How ‘creative placemaking’ enhances a sense of place
“Creative placemaking” requires rethinking the artist's role and relationship to art, according to Dayton Castleman, an artist based in Northwest Arkansas. Many artists have what Castleman calls a “white cube” mindset, a reference to a room in a gallery or studio with white walls, where the inspiration comes entirely from the internal emotions and thoughts of the artist.
Instead, art for placemaking purposes demands a “focus on the space and the people associated with the space as the driver of the form and content of the work, not the artist's internal life,” says Castleman, who is Director of Creative Placemaking for Verdant Studios based in Rogers, Arkansas. He explains that the artist has to think of the art as a bridge builder and a translator for the space.
During an On the Park Bench webinar on Creative Placemaking Through Art and Music, Castleman was joined by Levitt Foundation CEO Sharon Yazowski, who explained how public spaces can be reinvigorated through free, live music. Levitt has funded performance venues in 40-plus small-to-mid-size cities and towns coast to coast.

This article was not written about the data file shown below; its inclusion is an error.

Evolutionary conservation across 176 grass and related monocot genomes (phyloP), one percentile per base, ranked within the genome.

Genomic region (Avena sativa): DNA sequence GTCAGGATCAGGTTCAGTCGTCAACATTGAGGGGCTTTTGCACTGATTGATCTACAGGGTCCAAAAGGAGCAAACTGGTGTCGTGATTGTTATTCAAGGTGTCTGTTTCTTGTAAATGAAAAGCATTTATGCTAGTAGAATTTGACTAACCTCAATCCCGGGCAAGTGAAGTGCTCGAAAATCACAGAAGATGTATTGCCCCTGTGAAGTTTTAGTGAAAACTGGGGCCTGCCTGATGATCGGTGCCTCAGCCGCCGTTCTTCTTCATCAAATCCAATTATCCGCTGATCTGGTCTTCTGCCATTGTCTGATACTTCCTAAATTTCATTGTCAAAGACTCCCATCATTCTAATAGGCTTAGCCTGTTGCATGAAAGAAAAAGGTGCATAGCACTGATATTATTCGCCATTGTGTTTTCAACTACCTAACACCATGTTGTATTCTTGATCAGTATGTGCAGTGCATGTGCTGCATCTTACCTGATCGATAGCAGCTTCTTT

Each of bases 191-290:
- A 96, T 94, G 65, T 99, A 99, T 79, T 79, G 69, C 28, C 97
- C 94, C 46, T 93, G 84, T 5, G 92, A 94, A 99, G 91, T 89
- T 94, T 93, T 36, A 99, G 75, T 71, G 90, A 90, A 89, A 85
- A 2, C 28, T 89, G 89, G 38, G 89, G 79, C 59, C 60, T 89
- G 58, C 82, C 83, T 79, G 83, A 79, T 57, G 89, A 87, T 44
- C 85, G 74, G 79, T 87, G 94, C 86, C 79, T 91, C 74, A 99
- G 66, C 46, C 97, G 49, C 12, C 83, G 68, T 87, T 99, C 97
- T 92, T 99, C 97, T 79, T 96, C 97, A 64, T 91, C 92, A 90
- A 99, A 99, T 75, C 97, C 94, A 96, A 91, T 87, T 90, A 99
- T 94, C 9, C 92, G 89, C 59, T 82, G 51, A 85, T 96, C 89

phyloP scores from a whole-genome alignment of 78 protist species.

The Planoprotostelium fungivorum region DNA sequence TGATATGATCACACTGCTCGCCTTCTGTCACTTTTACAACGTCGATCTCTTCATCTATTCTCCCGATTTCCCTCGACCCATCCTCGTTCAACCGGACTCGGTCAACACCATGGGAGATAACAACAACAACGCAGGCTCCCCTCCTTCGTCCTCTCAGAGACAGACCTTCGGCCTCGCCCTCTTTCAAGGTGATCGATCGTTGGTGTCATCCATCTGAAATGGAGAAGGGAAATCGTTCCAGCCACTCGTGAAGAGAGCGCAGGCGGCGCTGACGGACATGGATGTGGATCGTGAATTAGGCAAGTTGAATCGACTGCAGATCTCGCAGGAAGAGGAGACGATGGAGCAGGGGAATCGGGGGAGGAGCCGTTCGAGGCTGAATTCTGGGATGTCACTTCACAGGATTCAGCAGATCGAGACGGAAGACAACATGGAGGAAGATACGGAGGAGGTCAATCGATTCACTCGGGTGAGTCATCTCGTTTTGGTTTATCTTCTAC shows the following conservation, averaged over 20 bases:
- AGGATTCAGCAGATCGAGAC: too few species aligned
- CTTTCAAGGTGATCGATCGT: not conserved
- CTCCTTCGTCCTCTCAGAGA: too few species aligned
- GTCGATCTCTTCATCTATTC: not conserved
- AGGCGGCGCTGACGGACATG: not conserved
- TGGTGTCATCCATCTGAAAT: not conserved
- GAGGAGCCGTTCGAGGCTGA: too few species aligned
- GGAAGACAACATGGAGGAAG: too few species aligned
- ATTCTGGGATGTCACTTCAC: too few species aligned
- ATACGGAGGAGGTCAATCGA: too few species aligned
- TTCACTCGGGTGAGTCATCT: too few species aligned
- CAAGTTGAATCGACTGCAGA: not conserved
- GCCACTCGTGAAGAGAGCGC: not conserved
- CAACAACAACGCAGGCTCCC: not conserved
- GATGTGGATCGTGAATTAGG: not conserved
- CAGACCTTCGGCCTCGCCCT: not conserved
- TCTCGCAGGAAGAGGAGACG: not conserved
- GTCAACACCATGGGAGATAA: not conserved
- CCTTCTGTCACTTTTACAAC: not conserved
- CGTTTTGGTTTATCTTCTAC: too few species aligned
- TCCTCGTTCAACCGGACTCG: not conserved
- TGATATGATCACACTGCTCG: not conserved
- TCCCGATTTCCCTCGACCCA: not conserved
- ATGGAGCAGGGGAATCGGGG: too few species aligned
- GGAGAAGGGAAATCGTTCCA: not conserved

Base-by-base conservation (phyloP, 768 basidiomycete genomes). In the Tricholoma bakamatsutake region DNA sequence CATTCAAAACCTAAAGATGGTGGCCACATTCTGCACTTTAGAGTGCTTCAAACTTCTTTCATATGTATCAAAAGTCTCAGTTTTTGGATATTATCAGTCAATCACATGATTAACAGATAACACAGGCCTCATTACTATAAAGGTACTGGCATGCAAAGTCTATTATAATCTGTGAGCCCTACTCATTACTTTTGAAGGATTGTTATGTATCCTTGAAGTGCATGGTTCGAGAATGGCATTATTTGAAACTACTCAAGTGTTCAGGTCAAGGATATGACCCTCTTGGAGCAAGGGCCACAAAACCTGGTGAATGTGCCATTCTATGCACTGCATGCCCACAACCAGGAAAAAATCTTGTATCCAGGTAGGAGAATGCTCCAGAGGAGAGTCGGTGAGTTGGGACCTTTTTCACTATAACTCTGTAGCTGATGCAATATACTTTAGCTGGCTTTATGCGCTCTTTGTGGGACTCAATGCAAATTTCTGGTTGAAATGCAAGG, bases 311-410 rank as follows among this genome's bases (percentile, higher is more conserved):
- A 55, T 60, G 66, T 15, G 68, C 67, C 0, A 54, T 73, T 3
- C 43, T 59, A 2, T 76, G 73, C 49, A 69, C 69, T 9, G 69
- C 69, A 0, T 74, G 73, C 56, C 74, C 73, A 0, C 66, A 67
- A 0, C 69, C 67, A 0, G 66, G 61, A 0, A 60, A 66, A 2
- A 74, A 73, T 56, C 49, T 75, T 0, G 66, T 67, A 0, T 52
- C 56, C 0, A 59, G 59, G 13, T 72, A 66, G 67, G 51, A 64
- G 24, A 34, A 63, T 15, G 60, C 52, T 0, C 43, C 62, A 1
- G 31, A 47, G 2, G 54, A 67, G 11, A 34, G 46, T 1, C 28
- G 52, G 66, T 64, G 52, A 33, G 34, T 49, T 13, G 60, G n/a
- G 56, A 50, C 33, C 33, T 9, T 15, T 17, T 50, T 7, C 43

“We partner with local communities to activate underused public spaces,” says Yazowski, noting that the concert venues previously consisted of barren, under-activated public spaces. All concerts are free, with performances by artists from multiple genres that reflect the community. Events occur in open lawn settings with no permanent seating—by design. The lawn activation creates a sense of place and promotes what she calls social friction. Groups and individuals of all kinds informally rub elbows. The lawn is also a multipurpose space—when it is not used for performances, community members can use it for active recreation.
She explains that the overarching goal is to create social capital, contributing to social cohesion, public safety, better health, and economic stability. Levitt partners with nonprofits like downtown coalitions, affordable housing institutions, and arts organizations.
Castleman focuses on the visual arts, while Yazowski deals mostly with music. But the idea is similar. “How you think, feel, and act responds to the environment,” explains Castleman. “Art can be the connective tissue between the individual and place.” See the whole webinar: